Objectives: (1) To determine whether use of a PARP inhibitor or (2) BRCA1/2 mutation testing followed by a PARP inhibitor for test positives is potentially cost-effective for maintenance treatment of platinum-sensitive recurrent high-grade serous ovarian cancer.
Methods: A modified Markov decision analysis compared 3 strategies: (1) observe; (2) olaparib to progression; (3) BRCA1/2 mutation testing; treat mutation carriers with olaparib to progression. Progression-free survival and rates of adverse events were derived from a phase 2 randomized trial. Key assumptions are as follows: (1) 14% of patients harbor a BRCA1/2 mutation; (2) progression-free survival of individuals treated with olaparib is improved for BCRA1/2 carriers compared with noncarriers (estimated hazard ratio, approximately 0.4). Costs derived from national data were assigned to treatments, adverse events, and BRCA1/2 test. Monte Carlo probabilistic sensitivity analysis was performed.
Results: Global olaparib was the most effective strategy, followed by BRCA1/2 testing and no olaparib. BRCA1/2 testing had an incremental cost-effectiveness ratio (ICER) of $193,442 per progression-free year of life saved (PF-YLS) compared to no olaparib, whereas global olaparib had an ICER of $234,128 per PF-YLS compared to BRCA1/2 testing. At a 52% lower-than-baseline olaparib cost estimate of $3000 per month, BRCA1/2 testing became potentially cost-effective compared with observation, with an ICER of $100,000 per PF-YLS. When strategy (1) was removed from the analysis, BRCA1/2 testing was the preferred strategy.
Conclusions: The use of maintenance olaparib in women with high-grade serous ovarian cancer is not cost-effective regardless of whether BRCA1/2 testing is used to direct treatment. However, BRCA1/2 testing is a preferred strategy compared to global maintenance olaparib alone.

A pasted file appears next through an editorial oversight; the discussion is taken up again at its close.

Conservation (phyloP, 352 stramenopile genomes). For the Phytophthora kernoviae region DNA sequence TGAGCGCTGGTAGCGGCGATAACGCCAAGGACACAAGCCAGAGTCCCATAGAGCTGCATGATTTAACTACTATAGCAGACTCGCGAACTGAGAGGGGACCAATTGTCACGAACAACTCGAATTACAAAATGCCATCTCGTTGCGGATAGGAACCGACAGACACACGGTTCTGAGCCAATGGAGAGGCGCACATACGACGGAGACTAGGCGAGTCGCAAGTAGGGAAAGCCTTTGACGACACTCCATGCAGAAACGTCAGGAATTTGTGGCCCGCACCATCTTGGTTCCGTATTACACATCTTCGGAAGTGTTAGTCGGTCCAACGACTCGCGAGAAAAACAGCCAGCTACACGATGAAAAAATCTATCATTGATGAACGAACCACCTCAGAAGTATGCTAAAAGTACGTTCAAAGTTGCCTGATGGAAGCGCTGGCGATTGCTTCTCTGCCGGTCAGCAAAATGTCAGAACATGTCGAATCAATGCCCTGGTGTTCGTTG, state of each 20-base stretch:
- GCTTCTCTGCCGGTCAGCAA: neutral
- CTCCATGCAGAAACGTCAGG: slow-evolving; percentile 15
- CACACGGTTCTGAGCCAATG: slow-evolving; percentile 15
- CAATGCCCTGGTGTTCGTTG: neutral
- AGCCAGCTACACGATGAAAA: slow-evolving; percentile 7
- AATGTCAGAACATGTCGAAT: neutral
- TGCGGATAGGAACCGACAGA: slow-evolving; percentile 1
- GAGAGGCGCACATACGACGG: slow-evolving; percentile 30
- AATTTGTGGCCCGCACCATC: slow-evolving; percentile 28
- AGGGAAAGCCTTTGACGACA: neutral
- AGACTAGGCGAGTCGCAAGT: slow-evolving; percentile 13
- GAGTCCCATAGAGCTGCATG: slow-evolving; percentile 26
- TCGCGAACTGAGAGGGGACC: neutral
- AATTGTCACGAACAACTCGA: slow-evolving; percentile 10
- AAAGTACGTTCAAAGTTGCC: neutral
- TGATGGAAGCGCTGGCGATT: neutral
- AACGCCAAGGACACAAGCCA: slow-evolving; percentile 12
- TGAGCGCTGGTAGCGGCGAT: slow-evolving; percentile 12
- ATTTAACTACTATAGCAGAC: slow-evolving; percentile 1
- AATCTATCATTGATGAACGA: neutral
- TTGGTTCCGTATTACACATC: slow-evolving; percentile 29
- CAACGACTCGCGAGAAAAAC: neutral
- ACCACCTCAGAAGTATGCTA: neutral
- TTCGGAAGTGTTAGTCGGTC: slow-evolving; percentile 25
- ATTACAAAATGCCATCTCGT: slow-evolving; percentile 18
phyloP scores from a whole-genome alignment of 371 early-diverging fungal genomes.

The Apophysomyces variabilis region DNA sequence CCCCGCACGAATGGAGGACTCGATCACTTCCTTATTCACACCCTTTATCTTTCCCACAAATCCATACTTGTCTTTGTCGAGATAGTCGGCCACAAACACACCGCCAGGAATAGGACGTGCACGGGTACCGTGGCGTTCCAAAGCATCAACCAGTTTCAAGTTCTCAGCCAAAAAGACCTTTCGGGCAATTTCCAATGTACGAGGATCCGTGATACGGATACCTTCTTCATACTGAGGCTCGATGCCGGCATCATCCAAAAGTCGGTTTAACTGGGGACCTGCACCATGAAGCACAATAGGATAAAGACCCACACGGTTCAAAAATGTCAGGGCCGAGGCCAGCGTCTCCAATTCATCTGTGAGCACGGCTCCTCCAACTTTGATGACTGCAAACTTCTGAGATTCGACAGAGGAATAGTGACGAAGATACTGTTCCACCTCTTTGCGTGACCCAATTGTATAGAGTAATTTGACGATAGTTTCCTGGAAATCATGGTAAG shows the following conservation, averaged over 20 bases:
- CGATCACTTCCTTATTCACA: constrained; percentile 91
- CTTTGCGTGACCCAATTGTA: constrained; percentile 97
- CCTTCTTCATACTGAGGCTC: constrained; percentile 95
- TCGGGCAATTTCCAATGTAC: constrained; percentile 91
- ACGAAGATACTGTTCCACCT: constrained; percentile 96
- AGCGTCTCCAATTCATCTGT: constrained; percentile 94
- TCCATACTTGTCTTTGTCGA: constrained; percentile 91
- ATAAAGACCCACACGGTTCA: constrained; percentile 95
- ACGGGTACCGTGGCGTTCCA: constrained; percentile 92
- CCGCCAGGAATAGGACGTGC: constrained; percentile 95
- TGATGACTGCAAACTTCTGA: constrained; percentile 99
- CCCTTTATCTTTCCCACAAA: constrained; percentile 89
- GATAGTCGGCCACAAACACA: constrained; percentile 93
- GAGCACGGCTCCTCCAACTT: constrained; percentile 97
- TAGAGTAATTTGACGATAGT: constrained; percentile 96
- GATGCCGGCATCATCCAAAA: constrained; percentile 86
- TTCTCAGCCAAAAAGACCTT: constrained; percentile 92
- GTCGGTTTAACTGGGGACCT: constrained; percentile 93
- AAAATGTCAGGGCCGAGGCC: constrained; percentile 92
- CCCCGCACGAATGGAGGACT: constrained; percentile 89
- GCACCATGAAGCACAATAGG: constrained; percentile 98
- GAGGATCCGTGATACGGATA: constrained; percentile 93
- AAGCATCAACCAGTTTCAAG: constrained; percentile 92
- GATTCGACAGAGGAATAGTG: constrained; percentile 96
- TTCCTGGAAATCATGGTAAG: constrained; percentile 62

*Division of Gynecologic Oncology, Duke Cancer Institute, Department of Obstetrics and Gynecology, Duke University Medical Center, Durham, NC; †Division of Gynecologic Oncology, Department of Obstetrics and Gynecology, Brooke Army Medical Center, Fort Sam Houston, TX; ‡UCL Cancer Institute and Biomedical Research Centre, London, United Kingdom; §Department of Biostatistics and Bioinformatics, and ∥Division of Clinical and Epidemiological Research, Department of Obstetrics and Gynecology, Duke University Medical Center, Durham, NC.
Address correspondence and reprint requests to Angeles Alvarez Secord, MD, MHSc, DUMC 3079, Division of Gynecologic Oncology, Department of Obstetrics and Gynecology, Duke University Medical Center, Durham, NC 27710. E-mail: firstname.lastname@example.org.
The authors declare no conflicts of interest.
Received February 5, 2013
Accepted April 2, 2013